A standoff overnight between Massachusetts State Police and “several heavily armed men” in the woods ended Saturday morning with 11 arrests, authorities said.
The ordeal, which started during a police traffic stop, led to the shutdown of part of Interstate 95 and a shelter-in-place order for the surrounding area on a busy holiday weekend, police said.
The standoff lasted almost nine hours, but police were able to resolve the situation “through a combination of negotiation and tactical measures,” including the use of armored vehicles, Massachusetts State Police Col. Christopher Mason said at a press conference.
All arrested individuals surrendered without incident, police said. Mason said a number of firearms were seized, but he declined to say how many.
Authorities were in the process of identifying, interviewing and charging the people arrested, according to a Saturday evening update from state police.
“Several of the prisoners are refusing to provide identifying information, delaying the booking process,” MSP spokesperson David Procopio said in a statement. “We are not yet in a position to release names and other identifying information.”
Police are also in the process of seeking court authorization to search the two vehicles the individuals were traveling in for evidence.
Three people were transported to local hospitals for “examination after reporting medical issues relating to pre-existing conditions,” the latest update said. Two of those three have since been released and “transported to a barracks” while one person remains at a hospital, according the statement.
The situation started around 1:30 a.m., when a state trooper saw two vehicles in the breakdown lane with their hazard lights on, Mason said.
The men claimed to be “from a group that does not recognize our laws,” according to a statement from the Wakefield Police Department.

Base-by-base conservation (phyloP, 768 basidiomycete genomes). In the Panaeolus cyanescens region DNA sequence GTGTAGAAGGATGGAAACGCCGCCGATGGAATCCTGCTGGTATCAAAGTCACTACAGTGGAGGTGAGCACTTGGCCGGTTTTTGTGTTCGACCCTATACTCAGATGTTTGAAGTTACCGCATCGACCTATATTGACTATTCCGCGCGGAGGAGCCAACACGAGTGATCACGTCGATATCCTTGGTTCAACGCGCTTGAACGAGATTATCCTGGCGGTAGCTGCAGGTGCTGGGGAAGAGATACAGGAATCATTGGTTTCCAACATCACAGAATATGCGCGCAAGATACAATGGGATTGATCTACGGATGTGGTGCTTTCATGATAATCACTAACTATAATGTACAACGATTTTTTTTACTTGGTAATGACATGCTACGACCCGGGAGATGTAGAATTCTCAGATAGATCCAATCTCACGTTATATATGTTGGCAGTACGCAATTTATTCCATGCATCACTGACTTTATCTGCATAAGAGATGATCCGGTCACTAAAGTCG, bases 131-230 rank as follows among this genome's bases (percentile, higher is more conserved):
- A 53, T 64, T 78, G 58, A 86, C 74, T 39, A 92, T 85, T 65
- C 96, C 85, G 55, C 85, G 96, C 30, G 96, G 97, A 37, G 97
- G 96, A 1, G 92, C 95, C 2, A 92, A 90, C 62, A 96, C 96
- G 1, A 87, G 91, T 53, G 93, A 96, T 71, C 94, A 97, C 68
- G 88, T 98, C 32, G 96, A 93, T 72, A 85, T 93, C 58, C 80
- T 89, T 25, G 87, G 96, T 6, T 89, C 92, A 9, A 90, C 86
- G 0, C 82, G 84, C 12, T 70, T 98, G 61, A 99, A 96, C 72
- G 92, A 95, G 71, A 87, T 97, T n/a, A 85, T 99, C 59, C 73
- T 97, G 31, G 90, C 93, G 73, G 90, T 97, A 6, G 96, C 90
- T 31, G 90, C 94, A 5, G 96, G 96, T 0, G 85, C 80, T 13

The men were wearing what Mason described as tactical vests and military style uniforms, along with body cameras, and they were carrying a mixture of long rifles and pistols. The men indicated they were traveling from Rhode Island for “training,” according to Mason.
The trooper on scene requested driver’s licenses and firearms licenses, but the individuals either said they didn’t have them, or didn’t have them in their possession, Mason said.
At some point during this interaction, a number of the individuals ran into the woods with their firearms, Mason said. Police established a perimeter, and two people were initially arrested in the woodline, one of whom was armed, according to Mason.
Massachusetts State Police said in a tweet around 5:30 a.m. that members of the group were “refusing to comply with orders to provide their information and put down their weapons.”
Mason said he was not aware of any specific demands by the group and that negotiators engaged with them to learn more.
“Through our hostage negotiation team, we are talking with the subjects – some that are in the woods, some that are in the vehicles in the breakdown lane where the original interaction occurred – and we are hopeful that we are able to resolve this peacefully with them,” Mason said during the standoff.
Of the 11 ultimately arrested, two suspects were located in the vehicles, state police said.
The group’s self-professed leader wanted it known that their ideology is not anti-government, Mason said.
“I’m not going to talk about what their forum is, and what their ideology is – I think they’ve been pretty vocal on social media about who they are and what they espouse. I’m not going to propagate that – they can define that for themselves,” Mason said.
Residents of Wakefield and Reading were urged to shelter in place during the standoff. The shelter in place has since been lifted, and the roadway is back open.
Authorities swept the two vehicles and the woods to search for more weapons.
Kristen Setera, FBI Boston spokeswoman, said the FBI is “fully engaged with our state and local partners.”
CNN’s Lechelle Benken, Tanika Gray, Artemis Moshtaghian and Ganesh Setty contributed to this report.